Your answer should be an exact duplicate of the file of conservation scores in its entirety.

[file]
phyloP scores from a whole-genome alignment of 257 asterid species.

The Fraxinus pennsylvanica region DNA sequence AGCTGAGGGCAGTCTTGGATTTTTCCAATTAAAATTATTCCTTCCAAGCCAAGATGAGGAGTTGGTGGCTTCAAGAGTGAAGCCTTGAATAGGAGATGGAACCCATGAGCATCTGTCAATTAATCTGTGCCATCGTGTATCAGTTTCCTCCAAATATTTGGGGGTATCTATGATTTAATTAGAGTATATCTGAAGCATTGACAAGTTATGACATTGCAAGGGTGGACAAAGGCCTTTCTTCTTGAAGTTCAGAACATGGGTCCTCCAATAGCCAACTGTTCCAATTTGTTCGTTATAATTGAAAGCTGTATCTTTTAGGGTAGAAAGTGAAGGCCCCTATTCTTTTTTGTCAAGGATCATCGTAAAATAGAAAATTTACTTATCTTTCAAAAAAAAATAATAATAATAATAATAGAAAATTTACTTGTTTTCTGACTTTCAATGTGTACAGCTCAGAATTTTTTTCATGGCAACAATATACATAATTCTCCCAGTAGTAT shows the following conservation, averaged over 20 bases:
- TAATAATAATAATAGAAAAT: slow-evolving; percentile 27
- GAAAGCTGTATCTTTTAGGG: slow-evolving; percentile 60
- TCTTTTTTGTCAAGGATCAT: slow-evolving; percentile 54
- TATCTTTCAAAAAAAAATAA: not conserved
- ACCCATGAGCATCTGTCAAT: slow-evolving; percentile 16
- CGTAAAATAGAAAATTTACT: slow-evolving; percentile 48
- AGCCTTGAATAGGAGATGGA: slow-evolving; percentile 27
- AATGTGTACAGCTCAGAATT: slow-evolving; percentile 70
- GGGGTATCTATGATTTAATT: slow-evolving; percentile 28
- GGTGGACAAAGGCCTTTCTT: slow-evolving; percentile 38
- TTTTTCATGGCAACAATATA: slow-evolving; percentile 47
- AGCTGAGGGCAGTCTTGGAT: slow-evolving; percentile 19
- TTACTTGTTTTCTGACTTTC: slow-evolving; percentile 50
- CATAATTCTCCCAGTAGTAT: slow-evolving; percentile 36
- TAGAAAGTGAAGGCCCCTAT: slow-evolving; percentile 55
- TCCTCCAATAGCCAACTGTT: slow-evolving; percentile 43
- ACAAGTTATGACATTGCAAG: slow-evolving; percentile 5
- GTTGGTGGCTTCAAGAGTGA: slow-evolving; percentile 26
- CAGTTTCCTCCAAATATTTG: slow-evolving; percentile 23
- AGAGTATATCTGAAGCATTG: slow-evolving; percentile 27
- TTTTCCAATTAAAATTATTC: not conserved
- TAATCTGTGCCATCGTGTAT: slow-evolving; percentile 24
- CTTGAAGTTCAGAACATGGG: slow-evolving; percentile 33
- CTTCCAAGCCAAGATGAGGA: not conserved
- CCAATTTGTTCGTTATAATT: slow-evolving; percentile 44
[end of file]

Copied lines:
phyloP scores from a whole-genome alignment of 257 asterid species.

The Fraxinus pennsylvanica region DNA sequence AGCTGAGGGCAGTCTTGGATTTTTCCAATTAAAATTATTCCTTCCAAGCCAAGATGAGGAGTTGGTGGCTTCAAGAGTGAAGCCTTGAATAGGAGATGGAACCCATGAGCATCTGTCAATTAATCTGTGCCATCGTGTATCAGTTTCCTCCAAATATTTGGGGGTATCTATGATTTAATTAGAGTATATCTGAAGCATTGACAAGTTATGACATTGCAAGGGTGGACAAAGGCCTTTCTTCTTGAAGTTCAGAACATGGGTCCTCCAATAGCCAACTGTTCCAATTTGTTCGTTATAATTGAAAGCTGTATCTTTTAGGGTAGAAAGTGAAGGCCCCTATTCTTTTTTGTCAAGGATCATCGTAAAATAGAAAATTTACTTATCTTTCAAAAAAAAATAATAATAATAATAATAGAAAATTTACTTGTTTTCTGACTTTCAATGTGTACAGCTCAGAATTTTTTTCATGGCAACAATATACATAATTCTCCCAGTAGTAT shows the following conservation, averaged over 20 bases:
- TAATAATAATAATAGAAAAT: slow-evolving; percentile 27
- GAAAGCTGTATCTTTTAGGG: slow-evolving; percentile 60
- TCTTTTTTGTCAAGGATCAT: slow-evolving; percentile 54
- TATCTTTCAAAAAAAAATAA: not conserved
- ACCCATGAGCATCTGTCAAT: slow-evolving; percentile 16
- CGTAAAATAGAAAATTTACT: slow-evolving; percentile 48
- AGCCTTGAATAGGAGATGGA: slow-evolving; percentile 27
- AATGTGTACAGCTCAGAATT: slow-evolving; percentile 70
- GGGGTATCTATGATTTAATT: slow-evolving; percentile 28
- GGTGGACAAAGGCCTTTCTT: slow-evolving; percentile 38
- TTTTTCATGGCAACAATATA: slow-evolving; percentile 47
- AGCTGAGGGCAGTCTTGGAT: slow-evolving; percentile 19
- TTACTTGTTTTCTGACTTTC: slow-evolving; percentile 50
- CATAATTCTCCCAGTAGTAT: slow-evolving; percentile 36
- TAGAAAGTGAAGGCCCCTAT: slow-evolving; percentile 55
- TCCTCCAATAGCCAACTGTT: slow-evolving; percentile 43
- ACAAGTTATGACATTGCAAG: slow-evolving; percentile 5
- GTTGGTGGCTTCAAGAGTGA: slow-evolving; percentile 26
- CAGTTTCCTCCAAATATTTG: slow-evolving; percentile 23
- AGAGTATATCTGAAGCATTG: slow-evolving; percentile 27
- TTTTCCAATTAAAATTATTC: not conserved
- TAATCTGTGCCATCGTGTAT: slow-evolving; percentile 24
- CTTGAAGTTCAGAACATGGG: slow-evolving; percentile 33
- CTTCCAAGCCAAGATGAGGA: not conserved
- CCAATTTGTTCGTTATAATT: slow-evolving; percentile 44